inextricably embarrassed; but he was more fortunate than most inventors, in obtaining from parliament, in 1809, a grant of # 10,000, as a reward for his ingenuity. The great obstacle to the success of the power-loom, was, that it was necessary to stop the machine frequently, in order to dress the warp as it unrolled from the beam, which operation required a man to be employed for each loom, so that there was no saving of expense. This difficulty was happily removed, by the invention of an extremely ingenious and effectual mode of dressing the warp before it was placed in the loom. The dressing-machine was produced by Messrs. Radcliffe & Ross, cotton manufacturers, of Stockport; but they took out the patent in the name of Thomas Johnson, of Bredbury, a weaver in their employment, to whose inventive talent the machine was chiefly owing. Wm. Radcliffe justly thought, that the most effectual way of securing for the country the manufacturing of the yarn, was to enable the English to excel as much in weaving as they did in spinning. He saw the obstacles to the accomplishment of this object, but being a man of determined purpose, he shut himself up in his mill, on the 2d of January, 1802, with a number of weavers, joiners, turners, and other workmen, and resolved to produce some great improvement. Two years were spent in experiments. He had for his assistant, Thomas Johnson, an ingenious but dissipated young man, to whom he explained what he wanted, and whose fertile invention suggested a great variety of expedients, so that he obtained the name of the “conjuror” among his fellow-workmen. Johnson's genius, and Radcliffe's judgement and perseverance, at length produced the dressing machine; an admirable invention, without which the powerloom could scarcely have been rendered efficient. The process is thus briefly described:—“The yarn is first wound from the top upon bobbins, by a winding machine, in which operation it is passed through water, to increase its tenacity.

means. The weaving factory which was erected at Doncaster by some of Cartwright's friends, with his license, was unsuccessful; and another establishment containing five hundred looms, built at Manchester, was destroyed by an exasperated mob, in 1790. The invention, however, has surmounted all opposition, and at the time of the doctor's death it was stated that steam looms had increased so rapidly, that they were then performing the labour of two hundred thousand men . Cartwright's next invention was a method to comb wool with machinery, which excited, if possible, a still greater ferment among the working classes than even the power loom.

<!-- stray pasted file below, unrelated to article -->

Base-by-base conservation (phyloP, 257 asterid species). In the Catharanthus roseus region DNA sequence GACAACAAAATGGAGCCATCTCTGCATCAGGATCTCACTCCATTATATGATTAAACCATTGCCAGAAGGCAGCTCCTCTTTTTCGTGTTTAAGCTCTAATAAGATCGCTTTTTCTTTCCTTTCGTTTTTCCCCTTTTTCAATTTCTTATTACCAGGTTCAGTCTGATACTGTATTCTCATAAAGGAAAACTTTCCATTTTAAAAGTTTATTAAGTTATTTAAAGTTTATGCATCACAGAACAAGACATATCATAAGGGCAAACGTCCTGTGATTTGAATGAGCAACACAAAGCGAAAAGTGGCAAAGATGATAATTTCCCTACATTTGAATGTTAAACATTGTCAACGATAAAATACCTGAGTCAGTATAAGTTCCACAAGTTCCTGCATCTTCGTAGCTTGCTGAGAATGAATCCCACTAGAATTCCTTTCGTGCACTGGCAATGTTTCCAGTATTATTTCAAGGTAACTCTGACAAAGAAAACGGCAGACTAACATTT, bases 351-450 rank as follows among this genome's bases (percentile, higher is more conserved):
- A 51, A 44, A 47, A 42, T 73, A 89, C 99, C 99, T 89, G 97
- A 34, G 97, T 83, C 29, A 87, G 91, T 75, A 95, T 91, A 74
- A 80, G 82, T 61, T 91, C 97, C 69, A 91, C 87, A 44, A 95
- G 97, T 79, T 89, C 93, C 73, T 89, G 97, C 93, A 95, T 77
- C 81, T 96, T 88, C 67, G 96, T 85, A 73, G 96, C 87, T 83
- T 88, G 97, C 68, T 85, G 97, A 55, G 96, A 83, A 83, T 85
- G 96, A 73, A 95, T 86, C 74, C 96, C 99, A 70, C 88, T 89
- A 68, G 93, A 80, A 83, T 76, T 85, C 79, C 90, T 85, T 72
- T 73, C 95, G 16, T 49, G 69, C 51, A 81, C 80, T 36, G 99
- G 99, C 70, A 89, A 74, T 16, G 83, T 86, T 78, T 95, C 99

The bobbins are then put upon the warping-mill, and the web warped from them upon a beam belonging to the dressing-frame. From this beam, placed now in the dressing-frame, the warp is wound upon the weaving-beam, but in its progress to it passes through a hot dressing of starch. It is then compressed between two rollers, to free it from the moisture it had imbibed with the dressing, and drawn over a succession of tin cylinders heated by steam, to dry it; during the whole of this last part of its progress being lightly brushed as it moves along, and fanned by rapidly revolving fanners. The dressing here spoken of is merely a size or paste made of flour and water, now generally used cold; and the use of it is to make the minute fibres, which, as it were, feather the yarn, adhere closely to it, so that the warp may be smooth like catgut. The brushes essentially aid in smoothing the yarn, and distributing the size equally over it; and by means of the fan and the heated cylinders the warp is so soon dried, that it is wound upon the beam for the loom within a very short space after passing through the trough of paste. This machine, from the regularity and neatness of its motions, and its perfect efficacy, is equally beautiful and valuable.” Radcliffe and his partner took out four patents in the years 1803 and 1804; two of them for a useful improvement in the loom, the taking up of the cloth by the motion of the lathe; and the other two for the new mode of warping and dressing. Johnson, in whose name they were taken out, received by deed the sum of £50 in consideration of his services, and continued in their employment. Radcliffe's unremitting devotion to the perfecting of this apparatus, and other unfortunate circumstances, caused the affairs of his concern to fall into derangement, and he failed. He wrote a book entitled, “Origin of the New System of Manufacture, commonly called Power-Loom Weaving,” showing the purposes for which this system was invented. Baines says, “The dressing machine itself has now in some establishments been superseded, and the warp is dressed in a shorter and simpler way by an improved sizing apparatus. By the aid of Johnson and Radcliffe's invention, the power-loom became available. A patent for another power-looom was taken out in 1803, by Mr. H. Horrocks, cotton manufacturer, of Stockport, which he further improved, and took out subsequent patents in 1805 and 1813. Horrocks' loom is the one which has now come into general use; it is constructed entirely of iron, and is a neat, compact, and simple machine, moving with great rapidity, and occupying so little space that several hundreds may be worked in a single room of a large factory. Horrocks, sharing the common destiny of inventors, failed and sunk into poverty. This retarded the adoption of the machine; but independently of this, the power-loom and dressing machine came very slowly into favour. In 1813, there were not more than one hundred of the latter machines in England and Scotland, and 2400 of the former in use. The introduction of the power loom and dresser formed a new era in the cotton business in America. Previous to 1815, the whole of the weaving was done by hand looms; in many of these looms great improvements had been made and a great quantity of cloth produced for home consumption. About the year 1814, Mr. Gilmore landed in Boston from England with patterns of the power loom and dresser; and John Slater, Esq. invited him to Smithfield, Rhode Island, and made known his wishes to construct these important inventions; but Mr. Slater could not prevail on the whole of his partners to engage him in the trial. He remained at Smithfield some time, employed as a machinist by that establishment. He introduced the hydrostatic press, and it proved of great advantage in pressing cloth, &c. Judge Lyman of Providence had been endeavouring to obstruct the power-loom, but failed in the attempt; and on hearing of Mr. Gilmore, he with some other gentlemen entered into a contract with him to build the power-loom and dresser, from the patterns which he brought with him from England. He accomplished all that he promised, and received a compensation of $1500, to the great satisfaction of his patrons. They were soon introduced into Pawtucket, and David Wilkinson made them as an article of sale. Mr. Gilmore, however, neglected to turn his talents and opportunities to the advantage of his family, and died leaving them poor in this country. S. Green informed me, that Gilmore was a man of great mechanical genius; he brought the first engineer's rule into Rhode Island, and Mr. Green obtained one from him, with a great deal of valuable information. The hand-looms were immediately superseded, and now no one in the manufacturing districts thinks of using them any more than they do the one-thread wheel. Their introduction has enabled America to compete even with Great Britain in cotton cloths in South America and other foreign markets. This is the crowning sequel in improvements in the cotton machinery, the addition of which has made a complete series, perhaps the most perfect which the world ever saw, whether with